To apply, you must attend a state school plus be either in the first generation of your family to attend university or be eligible (or have been eligible) for free school meals.

The extra hoop applicants must jump through helps, but there were still people in my cohort swimming in legal work experience offers from their barrister uncles and legal executive cousins. There were others whose parents had enrolled at university, but dropped out because they received good job offers and were now, to put it bluntly, pretty rich. ‘Disadvantaged’ — I’m really not convinced.

As I’ve stressed above, the Pathways to Law programme was absolutely excellent, I completed the full two years and had a place to study law waiting for me at the end of it all. I can’t throw my toys out of the pram too much, but there are two big concerns I have regarding these social mobility initiatives and their entry criteria.

The first is the most obvious: for every rich kid from a top performing grammar school that gets a place on the scheme, someone, and possibly someone more *lots of quote marks* disadvantaged, doesn’t.

Because there’s often grade requirements for the scheme (at Pathways it’s a minimum of 5 As at GCSE), aspiring lawyers from underperforming schools may be bumped out in favour of strong candidates from good state schools who probably would’ve got into law school without the programme’s help anyway. It takes more work to find candidates truly deserving of a place on these schemes, but if the programmes want to fulfil their mantra — getting ACTUAL, REAL disadvantaged children into good universities to study law — the work must be done.

Binda Patel, head of programmes at the Sutton Trust, realises this. She told us:

For social mobility initiatives to really make a difference, it’s crucial they get to the young people who will benefit the most. To make sure we do that with Pathways to Law, we’ve developed a set of eligibility criteria that take a number of different factors into account. Aside from academic potential, we look at things like whether an applicant comes from a particularly deprived neighbourhood, or goes to a school where not many young people go on to higher education.

Secondly, has anyone ever considered the impact on 12-year-old kids from pretty well off families being constantly referred to as “under-privileged” and “disadvantaged”? They’re not nice words — having them drummed into you just before you head off to a posh university with a large public school population can make you feel like quite an outsider.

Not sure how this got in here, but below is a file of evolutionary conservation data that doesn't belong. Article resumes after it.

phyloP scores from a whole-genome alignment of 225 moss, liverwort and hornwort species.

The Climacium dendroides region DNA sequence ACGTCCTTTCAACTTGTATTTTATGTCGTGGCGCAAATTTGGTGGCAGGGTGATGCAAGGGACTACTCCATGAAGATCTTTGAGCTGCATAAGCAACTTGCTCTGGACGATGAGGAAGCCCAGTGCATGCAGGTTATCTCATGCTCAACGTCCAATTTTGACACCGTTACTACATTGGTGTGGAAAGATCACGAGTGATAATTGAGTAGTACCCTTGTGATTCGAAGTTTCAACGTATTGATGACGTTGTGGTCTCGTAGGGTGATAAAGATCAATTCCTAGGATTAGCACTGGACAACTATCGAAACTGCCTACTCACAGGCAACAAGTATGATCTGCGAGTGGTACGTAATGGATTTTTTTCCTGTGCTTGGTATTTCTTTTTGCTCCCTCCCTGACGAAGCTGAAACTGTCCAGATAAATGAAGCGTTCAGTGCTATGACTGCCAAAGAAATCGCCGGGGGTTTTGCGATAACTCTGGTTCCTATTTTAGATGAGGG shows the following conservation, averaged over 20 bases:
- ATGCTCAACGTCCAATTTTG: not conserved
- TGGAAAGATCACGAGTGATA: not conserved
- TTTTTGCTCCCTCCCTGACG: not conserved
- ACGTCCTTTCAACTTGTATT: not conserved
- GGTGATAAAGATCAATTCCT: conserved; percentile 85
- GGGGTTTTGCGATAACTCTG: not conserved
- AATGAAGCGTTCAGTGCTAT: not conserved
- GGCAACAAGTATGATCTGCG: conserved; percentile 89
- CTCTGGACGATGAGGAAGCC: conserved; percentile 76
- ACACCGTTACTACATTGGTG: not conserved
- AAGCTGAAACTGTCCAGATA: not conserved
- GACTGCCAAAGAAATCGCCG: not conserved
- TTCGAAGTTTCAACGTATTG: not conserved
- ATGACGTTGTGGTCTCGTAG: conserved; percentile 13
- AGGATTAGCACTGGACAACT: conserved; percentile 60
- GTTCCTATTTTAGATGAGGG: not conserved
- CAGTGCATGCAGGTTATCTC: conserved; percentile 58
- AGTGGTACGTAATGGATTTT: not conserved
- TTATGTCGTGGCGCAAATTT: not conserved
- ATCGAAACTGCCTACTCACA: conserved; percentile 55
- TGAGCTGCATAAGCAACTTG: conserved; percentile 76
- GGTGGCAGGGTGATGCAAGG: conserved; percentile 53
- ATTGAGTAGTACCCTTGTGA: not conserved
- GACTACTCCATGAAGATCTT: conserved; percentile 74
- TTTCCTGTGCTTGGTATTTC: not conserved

Telling people at university you’ve benefited from a diversity initiative often leads to raised eyebrows and questions. People think there’s something weird about you, or take a disliking to you because you’ve secured your university place on a lower, contextual offer. There is the expectation of a sob story. In my case, and I’m sure most people caught by ‘the social mobility initiative net’, there never was one.

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57 Comments

Alex Shattock

Good article. I applied to my uni after an Aimhigher (RIP) open day, but it was available to everyone in my school, including the wealthier kids. Though at least the scheme existed back then.

The main problem is, universities don’t get that they have a massive responsibility in this area. Back in the good old days (when social mobility was much higher), if you went to a rubbish school you’d get a lower uni offer: it was understood that an ABB student from Knifeshed Comprehensive probably had the same academic potential as an AAA from Eton. I am baffled as to why this is no longer obvious to everyone.

It also bothers me that a lot of people who went to a grammar school or had private education in their early years market themselves as ‘state-school educated’, as if that’s the same as being straight comprehensive. It really isn’t. I doubt many universities sifting through applicants make the distinction either.